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A look inside Jahia's 'pay or contribute' open-source model

Open-source companies are always looking for ways to encourage outside contributions: Jahia may have stumbled upon a winning strategy.

One of the hardest things to create in open-source software is a project that attracts significant outside development contributions. While Mozilla can count on 40 percent of its development deriving from non-Mozilla sources, most open-source projects are lucky to get 4 percent from outside contributors--or 0.04 percent.

This is why I find Jahia's licensing model so intriguing. Jahia is an open-source Web Content Management (WCM) vendor that competes with proprietary solutions like Vignette (OpenText) and Interwoven (Autonomy). Unlike most open-source WCM systems, however, Jahia has set up a rewards program to encourage contributions, with significant discounts on a commercial subscription offered in exchange for significant contributions to the Jahia code base, dubbed a "Contribute or Pay" program, as outlined in Jahia's licensing white paper.

No triple charging: Those who contributed based on the JSEL get the software of the next release and all subsequent releases that contain the contributed feature for free within their standard subscription. This is fair, because it avoids commercial contributors getting charged three times: first for paying Jahia to develop and include the new feature, then for obtaining the new release that includes it and finally for maintaining it. Unfortunately, triple charging is the typical business practice for proprietary alternatives to Jahia. Contributors to Jahia EE only pay when they purchase or renew their support subscription, which already includes Jahia software at no additional cost.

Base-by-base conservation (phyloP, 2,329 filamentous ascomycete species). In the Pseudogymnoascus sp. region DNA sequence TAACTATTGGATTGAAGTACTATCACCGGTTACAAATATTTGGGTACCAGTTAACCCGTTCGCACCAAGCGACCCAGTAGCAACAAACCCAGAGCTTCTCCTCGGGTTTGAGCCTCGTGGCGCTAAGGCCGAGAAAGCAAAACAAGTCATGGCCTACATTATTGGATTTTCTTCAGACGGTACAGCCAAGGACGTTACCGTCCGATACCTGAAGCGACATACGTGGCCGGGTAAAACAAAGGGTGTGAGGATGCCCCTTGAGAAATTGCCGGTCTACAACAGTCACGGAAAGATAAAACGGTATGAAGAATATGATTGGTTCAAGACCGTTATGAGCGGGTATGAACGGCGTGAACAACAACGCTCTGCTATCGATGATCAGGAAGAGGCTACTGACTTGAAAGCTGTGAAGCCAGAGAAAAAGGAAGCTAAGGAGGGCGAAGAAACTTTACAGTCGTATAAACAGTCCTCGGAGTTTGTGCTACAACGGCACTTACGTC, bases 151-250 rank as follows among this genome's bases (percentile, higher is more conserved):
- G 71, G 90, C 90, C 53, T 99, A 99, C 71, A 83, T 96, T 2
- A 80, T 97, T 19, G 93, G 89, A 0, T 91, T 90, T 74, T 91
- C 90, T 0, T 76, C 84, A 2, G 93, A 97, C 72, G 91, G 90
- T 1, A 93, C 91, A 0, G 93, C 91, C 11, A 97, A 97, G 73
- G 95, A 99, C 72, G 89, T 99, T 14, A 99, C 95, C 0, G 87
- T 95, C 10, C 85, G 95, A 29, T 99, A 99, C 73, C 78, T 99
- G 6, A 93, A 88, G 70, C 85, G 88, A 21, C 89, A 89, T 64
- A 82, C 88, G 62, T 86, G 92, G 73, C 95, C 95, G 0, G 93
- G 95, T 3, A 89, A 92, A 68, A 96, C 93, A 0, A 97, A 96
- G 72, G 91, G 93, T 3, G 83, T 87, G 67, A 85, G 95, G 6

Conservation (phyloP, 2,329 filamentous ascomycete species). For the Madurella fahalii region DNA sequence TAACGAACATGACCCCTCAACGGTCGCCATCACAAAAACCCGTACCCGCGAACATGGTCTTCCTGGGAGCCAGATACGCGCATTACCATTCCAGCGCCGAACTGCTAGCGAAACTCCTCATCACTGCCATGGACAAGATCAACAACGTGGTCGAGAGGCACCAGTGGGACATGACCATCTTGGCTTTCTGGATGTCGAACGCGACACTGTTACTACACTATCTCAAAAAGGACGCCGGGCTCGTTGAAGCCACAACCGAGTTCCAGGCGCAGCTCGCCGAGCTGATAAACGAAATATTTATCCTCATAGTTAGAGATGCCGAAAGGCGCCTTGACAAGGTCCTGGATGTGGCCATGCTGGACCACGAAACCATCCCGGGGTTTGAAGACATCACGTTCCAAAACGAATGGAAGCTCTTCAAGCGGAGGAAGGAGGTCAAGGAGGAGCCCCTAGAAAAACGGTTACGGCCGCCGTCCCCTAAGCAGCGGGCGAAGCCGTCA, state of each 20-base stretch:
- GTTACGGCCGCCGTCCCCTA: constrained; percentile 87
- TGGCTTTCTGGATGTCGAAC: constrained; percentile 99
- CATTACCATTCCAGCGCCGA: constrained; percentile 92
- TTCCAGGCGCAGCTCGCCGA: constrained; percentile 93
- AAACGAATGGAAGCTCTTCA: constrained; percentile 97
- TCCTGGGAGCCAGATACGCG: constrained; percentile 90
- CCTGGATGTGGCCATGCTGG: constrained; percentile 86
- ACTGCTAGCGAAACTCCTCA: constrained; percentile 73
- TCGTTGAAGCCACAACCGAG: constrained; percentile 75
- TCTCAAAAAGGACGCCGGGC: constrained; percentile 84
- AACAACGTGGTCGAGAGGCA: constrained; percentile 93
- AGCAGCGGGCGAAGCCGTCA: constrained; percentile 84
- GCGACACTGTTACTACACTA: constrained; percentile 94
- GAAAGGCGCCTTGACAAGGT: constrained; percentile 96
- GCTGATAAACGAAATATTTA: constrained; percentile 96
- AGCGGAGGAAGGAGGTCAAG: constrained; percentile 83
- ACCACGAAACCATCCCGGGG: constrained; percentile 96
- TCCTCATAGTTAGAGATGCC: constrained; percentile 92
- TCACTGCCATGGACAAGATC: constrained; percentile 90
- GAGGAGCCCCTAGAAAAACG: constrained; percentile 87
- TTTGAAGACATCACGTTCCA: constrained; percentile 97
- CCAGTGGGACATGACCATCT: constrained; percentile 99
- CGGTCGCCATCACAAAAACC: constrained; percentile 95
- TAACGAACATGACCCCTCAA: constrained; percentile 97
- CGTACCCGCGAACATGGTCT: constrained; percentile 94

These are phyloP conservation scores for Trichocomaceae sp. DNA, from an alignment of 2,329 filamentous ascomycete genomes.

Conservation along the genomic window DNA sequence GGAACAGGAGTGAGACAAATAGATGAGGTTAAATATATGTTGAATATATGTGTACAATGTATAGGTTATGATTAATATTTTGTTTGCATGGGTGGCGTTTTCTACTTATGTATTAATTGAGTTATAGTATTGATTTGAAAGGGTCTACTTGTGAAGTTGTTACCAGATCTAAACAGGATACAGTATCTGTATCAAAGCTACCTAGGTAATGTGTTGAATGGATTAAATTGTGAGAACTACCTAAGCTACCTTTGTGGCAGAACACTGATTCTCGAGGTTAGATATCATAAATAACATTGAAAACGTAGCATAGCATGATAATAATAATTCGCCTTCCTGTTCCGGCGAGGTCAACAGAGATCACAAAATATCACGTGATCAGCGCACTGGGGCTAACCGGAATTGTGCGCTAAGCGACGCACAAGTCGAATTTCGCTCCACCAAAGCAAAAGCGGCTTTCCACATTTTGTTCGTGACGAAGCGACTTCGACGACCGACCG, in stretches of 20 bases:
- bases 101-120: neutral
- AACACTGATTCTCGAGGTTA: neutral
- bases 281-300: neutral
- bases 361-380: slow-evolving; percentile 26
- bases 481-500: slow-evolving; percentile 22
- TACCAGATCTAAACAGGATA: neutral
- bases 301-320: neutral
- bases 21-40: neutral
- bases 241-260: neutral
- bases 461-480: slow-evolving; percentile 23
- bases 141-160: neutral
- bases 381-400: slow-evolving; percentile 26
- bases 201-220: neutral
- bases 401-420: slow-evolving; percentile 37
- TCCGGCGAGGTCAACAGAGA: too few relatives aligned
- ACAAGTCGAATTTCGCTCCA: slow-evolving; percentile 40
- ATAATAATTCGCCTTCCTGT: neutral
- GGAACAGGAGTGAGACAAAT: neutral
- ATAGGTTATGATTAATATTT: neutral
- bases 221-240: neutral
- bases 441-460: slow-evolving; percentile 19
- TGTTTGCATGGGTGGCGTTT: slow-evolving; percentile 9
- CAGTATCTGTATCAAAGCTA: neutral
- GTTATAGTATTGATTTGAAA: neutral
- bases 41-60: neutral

Jahia is trying to reward customers and contributors, ensuring that they only have to pay once--in cash or in kind--for the value they contribute to Jahia. Specifically, those who contribute code to Jahia "save on maintenance costs upon approval by Jahia," or they can pay Jahia to write the suggested contributions and won't be charged for maintenance on those additions.

I reached out to Tristan Renaud, vice president of sales and corporate development at Jahia, for further commentary, and will post it once I receive it. For example, how does Jahia determine the value of contributions? And how much will it discount subscription services in exchange for sponsored "contributions" that a customer pays Jahia to develop?

Even without the details, however, I find the approach refreshing. It seems like Jahia is offering a good "quid pro quo" model, as Stephen Croisier suggests, and one that other open-source companies should consider.

Disclosure: Jahia is a competitor to Alfresco, my employer, as well as a potential partner.


Follow me on Twitter @mjasay.